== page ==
When I saw that big black beautiful mobile water tank (on loan from the Kiwanis Club), I said to my wife, “this project has a real chance!”
“Yes,” she said. Then asked, “will it make any difference? I mean it’s so overwhelming. Climate change, an Administration that that’s hostile to the future of our planet, all the tress up and down California decimated over the last five years, sure it feels good, but really drought, fires and invasive beetles…Let’s be honest here.”
“Okay, you’re right. We should have got you some coffee.”
“Well, let’s go plant some trees.”
A few years ago, my widowed neighbor Flo gave me an oak tree in a one-quart pot. It was about ten inches tall with six – eight leaves. “It’s a Live Oak, doesn’t lose all its leave in the winter,” she said, then added, “It’s a live oak, keep it that way!”
Over time, I transplanted it to larger containers. Now my neighbor is gone and the oak tree is planted in the front lawn. I have been casually collecting acorns for a while.
The difference between a fantasy and a vision has something to do with reality. It also has something to do with the benefits of the vision going beyond any one individual.
Last September a pair of local naturalists/master educators set about seriously collecting live oak acorns. The seeds were bagged and tagged according to the location (micro-climate) where they were found.
Many oak groves in the Simi Hills uplands have thinned out. The landscape is changing. And anxious trees are flowering early. The drought has killed older oaks and discouraged seedlings from germinating. An invasive beetle (from Vietnam), the Shot Hole Borer, is devastating many species of trees in Southern California. In Northern California, the Bark Beetle is killing pines and cedars. The Shot Hole Borer only attacks mature trees. The hope is that a solution is found to combat the tree killer while the new trees get established.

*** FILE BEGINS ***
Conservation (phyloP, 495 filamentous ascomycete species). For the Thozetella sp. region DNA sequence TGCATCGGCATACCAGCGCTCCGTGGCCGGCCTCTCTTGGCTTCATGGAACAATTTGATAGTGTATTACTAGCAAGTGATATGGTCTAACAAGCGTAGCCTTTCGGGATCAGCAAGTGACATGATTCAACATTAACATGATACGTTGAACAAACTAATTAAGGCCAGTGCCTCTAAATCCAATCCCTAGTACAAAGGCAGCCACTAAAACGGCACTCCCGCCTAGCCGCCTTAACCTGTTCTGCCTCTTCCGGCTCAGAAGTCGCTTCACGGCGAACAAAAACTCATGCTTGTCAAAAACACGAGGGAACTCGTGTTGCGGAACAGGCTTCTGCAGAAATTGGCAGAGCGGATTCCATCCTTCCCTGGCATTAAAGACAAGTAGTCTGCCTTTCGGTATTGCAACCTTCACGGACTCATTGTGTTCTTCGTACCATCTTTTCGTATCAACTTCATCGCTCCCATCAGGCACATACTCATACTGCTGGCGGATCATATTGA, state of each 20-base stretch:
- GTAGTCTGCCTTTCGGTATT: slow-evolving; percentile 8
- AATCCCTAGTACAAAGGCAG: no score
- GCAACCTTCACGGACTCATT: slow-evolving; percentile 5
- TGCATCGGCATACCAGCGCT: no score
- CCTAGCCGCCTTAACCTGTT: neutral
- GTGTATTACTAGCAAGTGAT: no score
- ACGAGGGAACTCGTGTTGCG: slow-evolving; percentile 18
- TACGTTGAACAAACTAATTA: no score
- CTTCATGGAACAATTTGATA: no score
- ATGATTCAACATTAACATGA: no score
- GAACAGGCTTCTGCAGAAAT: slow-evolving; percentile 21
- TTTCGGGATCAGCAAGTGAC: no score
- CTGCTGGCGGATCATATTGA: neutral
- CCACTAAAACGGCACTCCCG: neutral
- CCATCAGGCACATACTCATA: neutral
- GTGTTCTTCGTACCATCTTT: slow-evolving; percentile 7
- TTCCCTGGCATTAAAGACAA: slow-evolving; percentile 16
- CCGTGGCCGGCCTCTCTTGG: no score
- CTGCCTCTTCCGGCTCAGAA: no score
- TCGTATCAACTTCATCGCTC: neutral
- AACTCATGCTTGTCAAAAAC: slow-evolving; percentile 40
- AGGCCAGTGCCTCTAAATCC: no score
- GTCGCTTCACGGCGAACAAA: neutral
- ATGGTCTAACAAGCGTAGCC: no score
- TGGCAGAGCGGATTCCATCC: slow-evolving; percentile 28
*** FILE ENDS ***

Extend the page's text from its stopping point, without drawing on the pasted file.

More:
The collected acorns were refrigerated to simulate winter. Then they spent time in moist containers with an oak mulch made from thirty years of oak litter. The mulch was from a small group of trees at John Luker’s property. It was rich and earthly organic with a hint of nostalgia.
Then John organized a couple of potting (propagation) parties. The acorns were water tested. Floaters were tossed aside. The ones that sank were potted in peat cups with the rich mulch and vermiculite. Some of the seeds had little white tap roots starting to show. The parties were fun. Everybody was friendly and a few were funny. We talked about the stress the trees were under and all the benefits they provide.
“Animal habitat, these groves are so important.”
“What about wine?”
“Yeah, where’s the wine?”
“Without oak, oak barrels, whisky and wine would lose that rustic quality.”
“Heck, many cities and towns would lose their names.”
Does it feel like we are making a difference? Will there be enough rain? Wendi Gladstone will use this experience to inspire the various groups she addresses. John Luker will consider this a positive step towards realizing a grand vision of protecting the hills between the San Fernando Valley and Simi Valley.
We, the Sky Valley Volunteers, will continue to get our hands dirty.
Johnny Acorn will keep tilting at windmills.
We will water the little plants by hand and hose when the sky fails to provide the rain.
part II in a series of III